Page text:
DONNA CLEMONS, DVM, MS, DACLAM
IQ 3Rs (now IQ 3Rs Translational and Predictive Sciences) Leadership Groups (3Rs TPS LG) Chair (2015-2016)
IQ 3Rs TPS LG Member (2012-Present)
Global Director Comparative Medicine, AbbVie
DVM, Veterinary Medicine, University of Missouri-Columbia
DESCRIBE YOUR INVOLVEMENT IN THE IQ CONSORTIUM
I joined the 3Rs Translational and Predictive Sciences Leadership Group (3Rs TPS LG) around 10 years ago. I was new in my position and to the pharmaceutical industry, but I had experience in the issues of research animal care and use, ethics, and compliance. I've been part of working groups, initiated and led working groups, and had the opportunity to be part of the steering committee and a chairperson of the 3Rs TPS LG.
HOW HAVE YOUR COMPANY AND COLLEAGUES BENEFITTED FROM IQ ENGAGEMENT?
It's hard to overstate the value of working with colleagues who share the same experiences at their companies and partnering to address our mutual challenges. It broadens one's perspective of the industry, provides support, expands our knowledge, and inspires us to tackle the hard issues and make real progress. The interactions with other leadership groups is also valuable in gaining insight on their work and how we intersect. Also, the presentations given at our convened consortium meeting are incredibly educational and informative about the field where we work.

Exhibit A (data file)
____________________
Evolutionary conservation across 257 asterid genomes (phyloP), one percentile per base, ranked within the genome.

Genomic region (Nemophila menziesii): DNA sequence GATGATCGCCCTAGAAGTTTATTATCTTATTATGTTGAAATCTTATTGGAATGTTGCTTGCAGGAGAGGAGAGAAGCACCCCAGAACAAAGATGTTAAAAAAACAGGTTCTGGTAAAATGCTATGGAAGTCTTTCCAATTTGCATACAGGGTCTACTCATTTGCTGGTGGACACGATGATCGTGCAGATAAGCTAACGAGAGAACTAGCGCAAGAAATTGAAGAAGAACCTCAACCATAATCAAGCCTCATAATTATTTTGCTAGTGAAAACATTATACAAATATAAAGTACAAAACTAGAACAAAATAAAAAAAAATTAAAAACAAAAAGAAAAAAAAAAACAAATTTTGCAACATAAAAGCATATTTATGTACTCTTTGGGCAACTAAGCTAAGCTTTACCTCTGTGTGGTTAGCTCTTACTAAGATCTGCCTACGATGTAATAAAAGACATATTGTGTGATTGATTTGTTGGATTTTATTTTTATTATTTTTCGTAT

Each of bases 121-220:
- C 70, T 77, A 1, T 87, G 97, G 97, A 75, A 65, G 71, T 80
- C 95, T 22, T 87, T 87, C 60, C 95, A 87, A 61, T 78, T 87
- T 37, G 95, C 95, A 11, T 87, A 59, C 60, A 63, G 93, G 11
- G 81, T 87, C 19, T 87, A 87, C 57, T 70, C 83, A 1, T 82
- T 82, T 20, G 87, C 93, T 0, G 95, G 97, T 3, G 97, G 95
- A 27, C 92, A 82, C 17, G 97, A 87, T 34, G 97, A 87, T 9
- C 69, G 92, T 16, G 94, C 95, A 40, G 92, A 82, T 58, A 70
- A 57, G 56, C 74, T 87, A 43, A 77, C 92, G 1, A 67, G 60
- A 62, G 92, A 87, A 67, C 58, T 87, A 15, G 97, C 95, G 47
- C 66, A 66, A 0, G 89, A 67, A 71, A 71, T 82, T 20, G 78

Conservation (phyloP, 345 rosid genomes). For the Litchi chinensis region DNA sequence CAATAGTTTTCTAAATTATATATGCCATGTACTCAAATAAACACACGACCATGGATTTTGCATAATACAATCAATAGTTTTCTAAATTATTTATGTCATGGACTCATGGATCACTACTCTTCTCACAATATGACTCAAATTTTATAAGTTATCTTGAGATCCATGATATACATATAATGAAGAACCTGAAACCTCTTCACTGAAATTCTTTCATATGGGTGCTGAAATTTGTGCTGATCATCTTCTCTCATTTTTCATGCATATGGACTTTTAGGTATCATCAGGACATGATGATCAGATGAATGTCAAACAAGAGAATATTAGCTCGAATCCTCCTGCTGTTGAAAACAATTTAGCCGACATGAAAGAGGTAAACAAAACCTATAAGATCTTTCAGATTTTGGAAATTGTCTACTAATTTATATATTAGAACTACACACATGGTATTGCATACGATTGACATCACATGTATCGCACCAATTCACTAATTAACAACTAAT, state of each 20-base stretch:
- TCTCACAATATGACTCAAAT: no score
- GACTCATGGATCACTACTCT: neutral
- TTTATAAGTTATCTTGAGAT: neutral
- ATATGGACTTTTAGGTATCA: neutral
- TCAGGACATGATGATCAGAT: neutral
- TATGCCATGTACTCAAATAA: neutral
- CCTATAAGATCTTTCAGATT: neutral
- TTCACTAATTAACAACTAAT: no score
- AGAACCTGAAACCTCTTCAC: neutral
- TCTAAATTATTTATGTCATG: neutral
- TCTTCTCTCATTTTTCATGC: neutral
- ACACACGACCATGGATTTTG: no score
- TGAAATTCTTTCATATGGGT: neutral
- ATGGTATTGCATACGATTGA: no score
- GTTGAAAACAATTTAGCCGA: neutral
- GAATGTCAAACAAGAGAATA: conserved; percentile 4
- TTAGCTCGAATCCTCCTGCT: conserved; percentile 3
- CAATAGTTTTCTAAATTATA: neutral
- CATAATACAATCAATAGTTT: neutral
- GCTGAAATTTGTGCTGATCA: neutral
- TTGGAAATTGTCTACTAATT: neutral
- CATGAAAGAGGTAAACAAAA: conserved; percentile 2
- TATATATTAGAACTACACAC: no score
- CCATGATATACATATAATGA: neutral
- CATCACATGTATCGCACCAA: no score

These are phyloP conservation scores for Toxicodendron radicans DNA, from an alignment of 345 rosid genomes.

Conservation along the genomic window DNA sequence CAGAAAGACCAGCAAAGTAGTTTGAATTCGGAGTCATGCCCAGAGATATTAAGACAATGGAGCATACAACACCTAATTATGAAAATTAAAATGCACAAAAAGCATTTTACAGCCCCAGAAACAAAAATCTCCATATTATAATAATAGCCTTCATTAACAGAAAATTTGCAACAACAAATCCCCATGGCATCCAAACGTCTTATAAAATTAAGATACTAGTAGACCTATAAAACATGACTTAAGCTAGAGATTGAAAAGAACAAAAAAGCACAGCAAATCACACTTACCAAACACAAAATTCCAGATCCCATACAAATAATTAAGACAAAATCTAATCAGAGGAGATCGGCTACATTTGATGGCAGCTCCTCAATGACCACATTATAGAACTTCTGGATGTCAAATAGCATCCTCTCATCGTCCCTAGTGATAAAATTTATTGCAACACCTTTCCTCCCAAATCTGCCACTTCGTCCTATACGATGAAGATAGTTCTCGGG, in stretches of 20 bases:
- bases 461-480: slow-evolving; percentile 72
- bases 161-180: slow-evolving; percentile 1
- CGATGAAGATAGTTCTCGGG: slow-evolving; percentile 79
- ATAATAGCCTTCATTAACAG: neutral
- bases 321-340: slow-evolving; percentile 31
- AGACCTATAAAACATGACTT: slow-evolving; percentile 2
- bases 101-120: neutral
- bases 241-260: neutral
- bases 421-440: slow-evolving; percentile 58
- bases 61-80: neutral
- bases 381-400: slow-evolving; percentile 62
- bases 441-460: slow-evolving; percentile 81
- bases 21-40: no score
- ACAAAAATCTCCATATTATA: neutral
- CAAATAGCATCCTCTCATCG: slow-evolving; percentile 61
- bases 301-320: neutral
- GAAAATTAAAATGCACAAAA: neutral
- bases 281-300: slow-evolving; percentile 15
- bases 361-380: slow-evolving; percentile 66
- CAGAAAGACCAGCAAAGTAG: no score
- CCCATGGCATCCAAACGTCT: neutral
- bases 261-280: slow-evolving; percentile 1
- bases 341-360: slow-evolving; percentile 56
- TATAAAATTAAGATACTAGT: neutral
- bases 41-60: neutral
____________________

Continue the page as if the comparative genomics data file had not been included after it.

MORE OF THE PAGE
WHAT ARE SOME INDUSTRY OPPORTUNITIES FOR WHICH THE IQ CONSORTIUM IS IDEALLY SITUATED TO LEAD?
It's critically important that the pharmaceutical industry find a path to engage on the issue of animal-based research. There are constant challenges eroding our ability to perform animal studies coming from multiple directions - regulation, public opinion, supply/logistics disruptions, etc. The collective expertise of the consortium is ideally suited to take clear and supportive scientific positions advocating for the benefits to human and animal health that come from appropriate and ethical animal research, and to promote our efforts to move toward a future when animals are no longer necessary for medical advancements.